Satisfied to have navigated well in turbulent waters
Solid results, that’s the summary of the 2021 balance for Iceland Seafood International (ISI). Despite not being exactly as expected, with sales reaching €449 million (21% higher than last year) and normalized PBT of €12.5 million (€7.5 million higher than in 2020), their CEO, Bjarni Ármannsson, is satisfied. “The full year 2021 results were overall at the lower end of our expectations, but given the highly volatile and rapidly changing external environment, we are satisfied to have navigated well in turbulent waters”, he says.
Southern Europe division, a key driver of results
Significant sales growth in the Southern Europe division has been one of the keys for those results, but not the only one. Iceland Seafood International’s acquisition policy and the reorganization of their structure in the area have also been successful. All production is now concentrated in one location instead of three, and the reduction in overhead and admin has been fully implemented.
“Our VA-S-Europe division had exceptionally strong results and we are reaping the benefits of the merger between IS Spain and Icelandic Iberica in 2019 as well as the acquisition of Elba in early 2020. This has created a strong entity that really shined in 2021 being a key driver for majority of the group profit generation. Similarly, our S&D division had its best year ever resembling the group’s strong position in trading and its long-term relationship with suppliers, especially in Iceland”, Ármannsson explains.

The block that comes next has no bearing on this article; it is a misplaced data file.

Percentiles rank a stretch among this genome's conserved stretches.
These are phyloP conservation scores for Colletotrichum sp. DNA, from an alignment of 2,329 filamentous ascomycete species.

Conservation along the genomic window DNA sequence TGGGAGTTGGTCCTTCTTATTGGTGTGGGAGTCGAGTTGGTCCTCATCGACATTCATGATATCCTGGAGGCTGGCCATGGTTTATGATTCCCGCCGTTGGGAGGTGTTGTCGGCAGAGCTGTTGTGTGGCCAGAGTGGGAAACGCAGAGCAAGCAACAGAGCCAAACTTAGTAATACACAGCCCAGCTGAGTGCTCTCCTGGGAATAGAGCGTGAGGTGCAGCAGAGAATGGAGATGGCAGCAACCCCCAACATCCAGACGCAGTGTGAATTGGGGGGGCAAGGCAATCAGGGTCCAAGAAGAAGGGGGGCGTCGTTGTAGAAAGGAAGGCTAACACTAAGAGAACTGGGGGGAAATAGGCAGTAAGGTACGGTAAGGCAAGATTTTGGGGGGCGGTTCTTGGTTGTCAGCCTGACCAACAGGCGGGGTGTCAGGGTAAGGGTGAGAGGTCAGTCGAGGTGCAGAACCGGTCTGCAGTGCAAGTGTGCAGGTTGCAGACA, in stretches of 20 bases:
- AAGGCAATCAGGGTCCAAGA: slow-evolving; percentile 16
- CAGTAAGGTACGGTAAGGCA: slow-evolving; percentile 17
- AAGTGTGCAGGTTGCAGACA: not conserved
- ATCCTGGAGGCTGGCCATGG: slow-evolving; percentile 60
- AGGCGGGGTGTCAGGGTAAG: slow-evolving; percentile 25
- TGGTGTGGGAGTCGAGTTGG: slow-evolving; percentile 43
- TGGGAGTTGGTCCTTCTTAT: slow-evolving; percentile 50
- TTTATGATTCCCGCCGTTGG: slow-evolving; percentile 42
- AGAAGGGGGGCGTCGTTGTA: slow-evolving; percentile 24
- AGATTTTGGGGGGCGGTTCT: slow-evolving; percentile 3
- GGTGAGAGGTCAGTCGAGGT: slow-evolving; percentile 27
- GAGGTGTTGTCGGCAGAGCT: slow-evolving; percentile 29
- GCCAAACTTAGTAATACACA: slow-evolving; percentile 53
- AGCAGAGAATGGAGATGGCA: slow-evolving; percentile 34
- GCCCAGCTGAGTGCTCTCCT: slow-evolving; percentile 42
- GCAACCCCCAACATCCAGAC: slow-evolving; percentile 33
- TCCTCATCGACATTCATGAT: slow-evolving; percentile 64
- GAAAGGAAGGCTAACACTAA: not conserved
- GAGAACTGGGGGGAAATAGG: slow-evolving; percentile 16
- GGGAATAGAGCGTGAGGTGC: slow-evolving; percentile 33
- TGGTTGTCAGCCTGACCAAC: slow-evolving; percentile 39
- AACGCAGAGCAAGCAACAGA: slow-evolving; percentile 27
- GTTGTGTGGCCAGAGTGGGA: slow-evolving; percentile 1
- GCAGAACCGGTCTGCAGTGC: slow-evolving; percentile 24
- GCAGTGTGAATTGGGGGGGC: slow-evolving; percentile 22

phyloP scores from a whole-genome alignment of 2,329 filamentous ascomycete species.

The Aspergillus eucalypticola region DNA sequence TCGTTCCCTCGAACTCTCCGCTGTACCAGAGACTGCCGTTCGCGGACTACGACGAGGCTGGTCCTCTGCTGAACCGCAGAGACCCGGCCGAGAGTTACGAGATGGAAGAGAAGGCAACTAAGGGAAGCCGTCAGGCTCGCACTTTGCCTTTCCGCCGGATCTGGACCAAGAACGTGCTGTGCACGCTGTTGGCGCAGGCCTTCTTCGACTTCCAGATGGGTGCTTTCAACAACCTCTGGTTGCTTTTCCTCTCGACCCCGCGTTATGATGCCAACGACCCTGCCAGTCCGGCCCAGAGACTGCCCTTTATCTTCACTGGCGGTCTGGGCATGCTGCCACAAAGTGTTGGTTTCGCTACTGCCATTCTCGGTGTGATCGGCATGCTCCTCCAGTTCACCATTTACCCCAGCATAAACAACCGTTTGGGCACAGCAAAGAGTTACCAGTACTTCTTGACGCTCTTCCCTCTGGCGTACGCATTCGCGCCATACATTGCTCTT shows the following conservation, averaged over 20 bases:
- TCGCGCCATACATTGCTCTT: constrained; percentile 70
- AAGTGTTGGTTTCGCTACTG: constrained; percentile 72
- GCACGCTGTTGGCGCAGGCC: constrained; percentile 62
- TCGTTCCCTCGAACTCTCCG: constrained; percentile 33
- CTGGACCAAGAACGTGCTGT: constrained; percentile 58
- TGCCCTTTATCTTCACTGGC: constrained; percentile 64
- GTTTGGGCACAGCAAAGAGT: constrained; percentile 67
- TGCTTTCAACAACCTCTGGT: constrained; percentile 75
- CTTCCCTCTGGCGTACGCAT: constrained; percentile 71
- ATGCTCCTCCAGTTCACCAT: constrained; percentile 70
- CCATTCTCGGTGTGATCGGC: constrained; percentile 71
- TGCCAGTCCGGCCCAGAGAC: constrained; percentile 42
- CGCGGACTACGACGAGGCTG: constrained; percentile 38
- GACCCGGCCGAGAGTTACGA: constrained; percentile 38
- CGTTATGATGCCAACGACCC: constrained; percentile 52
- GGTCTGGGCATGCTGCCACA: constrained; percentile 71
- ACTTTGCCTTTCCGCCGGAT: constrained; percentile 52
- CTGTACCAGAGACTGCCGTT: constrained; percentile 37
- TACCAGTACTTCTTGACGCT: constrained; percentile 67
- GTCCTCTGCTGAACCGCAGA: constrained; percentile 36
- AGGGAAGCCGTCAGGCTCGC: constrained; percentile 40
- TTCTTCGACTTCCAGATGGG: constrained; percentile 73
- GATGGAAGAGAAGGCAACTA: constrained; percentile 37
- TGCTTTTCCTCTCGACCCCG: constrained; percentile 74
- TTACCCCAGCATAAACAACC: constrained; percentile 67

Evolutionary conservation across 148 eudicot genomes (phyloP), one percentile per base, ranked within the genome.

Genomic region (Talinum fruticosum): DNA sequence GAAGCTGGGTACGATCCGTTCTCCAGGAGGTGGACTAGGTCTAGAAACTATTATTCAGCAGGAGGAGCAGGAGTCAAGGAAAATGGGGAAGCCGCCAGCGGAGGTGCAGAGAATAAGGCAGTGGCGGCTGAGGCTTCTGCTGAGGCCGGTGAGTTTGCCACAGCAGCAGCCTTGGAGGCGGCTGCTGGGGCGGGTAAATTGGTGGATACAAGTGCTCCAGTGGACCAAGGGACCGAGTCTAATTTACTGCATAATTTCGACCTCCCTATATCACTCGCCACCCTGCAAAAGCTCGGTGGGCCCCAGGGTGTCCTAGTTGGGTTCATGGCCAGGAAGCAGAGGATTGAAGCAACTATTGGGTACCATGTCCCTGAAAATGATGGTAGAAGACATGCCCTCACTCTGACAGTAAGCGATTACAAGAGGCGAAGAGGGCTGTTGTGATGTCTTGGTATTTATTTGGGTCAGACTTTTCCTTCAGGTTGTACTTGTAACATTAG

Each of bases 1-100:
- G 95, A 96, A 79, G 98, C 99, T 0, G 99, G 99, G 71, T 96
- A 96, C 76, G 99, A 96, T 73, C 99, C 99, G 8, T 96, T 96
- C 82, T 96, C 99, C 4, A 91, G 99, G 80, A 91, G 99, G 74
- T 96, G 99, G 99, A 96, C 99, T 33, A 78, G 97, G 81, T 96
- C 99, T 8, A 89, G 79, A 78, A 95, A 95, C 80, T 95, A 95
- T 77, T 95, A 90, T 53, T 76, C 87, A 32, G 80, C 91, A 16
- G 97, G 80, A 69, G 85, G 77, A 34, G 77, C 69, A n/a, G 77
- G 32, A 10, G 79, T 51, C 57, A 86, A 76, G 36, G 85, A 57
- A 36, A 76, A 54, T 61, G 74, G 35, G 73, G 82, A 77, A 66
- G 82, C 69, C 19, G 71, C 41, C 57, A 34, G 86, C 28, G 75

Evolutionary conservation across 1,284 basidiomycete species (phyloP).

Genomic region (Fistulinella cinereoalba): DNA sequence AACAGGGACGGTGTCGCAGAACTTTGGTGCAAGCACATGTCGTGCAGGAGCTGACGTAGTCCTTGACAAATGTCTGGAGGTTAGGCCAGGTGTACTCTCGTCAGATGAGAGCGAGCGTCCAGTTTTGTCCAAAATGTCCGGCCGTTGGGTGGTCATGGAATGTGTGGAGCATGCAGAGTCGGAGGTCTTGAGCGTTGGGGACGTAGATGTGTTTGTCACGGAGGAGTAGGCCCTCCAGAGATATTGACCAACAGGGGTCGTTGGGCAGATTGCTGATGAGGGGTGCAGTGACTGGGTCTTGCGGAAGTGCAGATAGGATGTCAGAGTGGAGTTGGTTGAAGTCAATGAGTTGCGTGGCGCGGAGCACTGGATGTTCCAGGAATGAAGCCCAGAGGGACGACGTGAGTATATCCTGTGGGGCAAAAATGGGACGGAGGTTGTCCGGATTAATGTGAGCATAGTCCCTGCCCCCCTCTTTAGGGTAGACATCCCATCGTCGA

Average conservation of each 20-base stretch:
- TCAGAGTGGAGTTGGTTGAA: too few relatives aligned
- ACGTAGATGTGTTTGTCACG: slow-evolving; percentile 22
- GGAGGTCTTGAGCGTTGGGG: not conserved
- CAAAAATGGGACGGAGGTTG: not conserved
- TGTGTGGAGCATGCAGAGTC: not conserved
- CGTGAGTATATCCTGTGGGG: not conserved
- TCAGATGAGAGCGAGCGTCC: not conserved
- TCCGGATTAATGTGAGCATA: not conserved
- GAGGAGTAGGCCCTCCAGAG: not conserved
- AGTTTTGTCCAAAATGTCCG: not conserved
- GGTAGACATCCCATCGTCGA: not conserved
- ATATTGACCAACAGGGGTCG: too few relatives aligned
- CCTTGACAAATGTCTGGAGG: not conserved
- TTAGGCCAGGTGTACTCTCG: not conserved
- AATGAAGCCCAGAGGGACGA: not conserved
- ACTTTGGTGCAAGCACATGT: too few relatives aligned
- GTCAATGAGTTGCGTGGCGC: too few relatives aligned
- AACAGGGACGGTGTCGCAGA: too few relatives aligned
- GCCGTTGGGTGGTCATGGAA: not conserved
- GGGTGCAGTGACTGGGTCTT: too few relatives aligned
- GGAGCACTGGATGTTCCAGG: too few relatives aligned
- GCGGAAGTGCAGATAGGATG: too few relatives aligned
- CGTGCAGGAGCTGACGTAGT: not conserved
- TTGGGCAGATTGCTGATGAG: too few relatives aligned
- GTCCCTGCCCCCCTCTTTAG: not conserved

Moreover, the addition of Spanish company Ahumados Domínguez will further strengthen their position in the retail market and create a platform for the sale of high-quality cod products from Iceland under a strong consumer brand. Bjarni Ármannsson explains: “Our investment in Ahumados Dominguez at the end of Q3 last year was a milestone in having a premium brand in Spain, our key market in smoked salmon products, one of our key categories”.
Problems and delays in the UK
That good performance in the Southern Europe division was also seen in Ireland, where sales were up 8% like-for-like from 2020. The Irish operation was well prepared for Brexit from the beginning of the year and was, therefore, in a better position to serve local customers than UK suppliers.
And it is there, in the United Kingdom, that Iceland Seafood International encountered the biggest hurdles last year. The integration process following the merger of IS Barraclough and Havelok in the UK is proving more complex and costly than expected. Brexit, Covid 19, but also disruptions and cost increases in several supply chains, plus a difficult labor market, are gravely affecting the whole process. The company has taken steps to strengthen the local management team and later this month, Glen Mathews, former Hilton/Icelandic Seachill production manager, will join the company as managing director.
“We highly welcome Glen Mathews and have high expectations of him and the management team in the UK. We believe that in the long term, we’ll be well positioned and that our investment will result in a strong market position for the future in UK retail and foodservice”, ISI’s CEO states.
Challenges are there, but Bjarni Ármannsson, is optimistic: “Looking towards 2022 we are mindful of current challenges, but see good opportunities in the market”.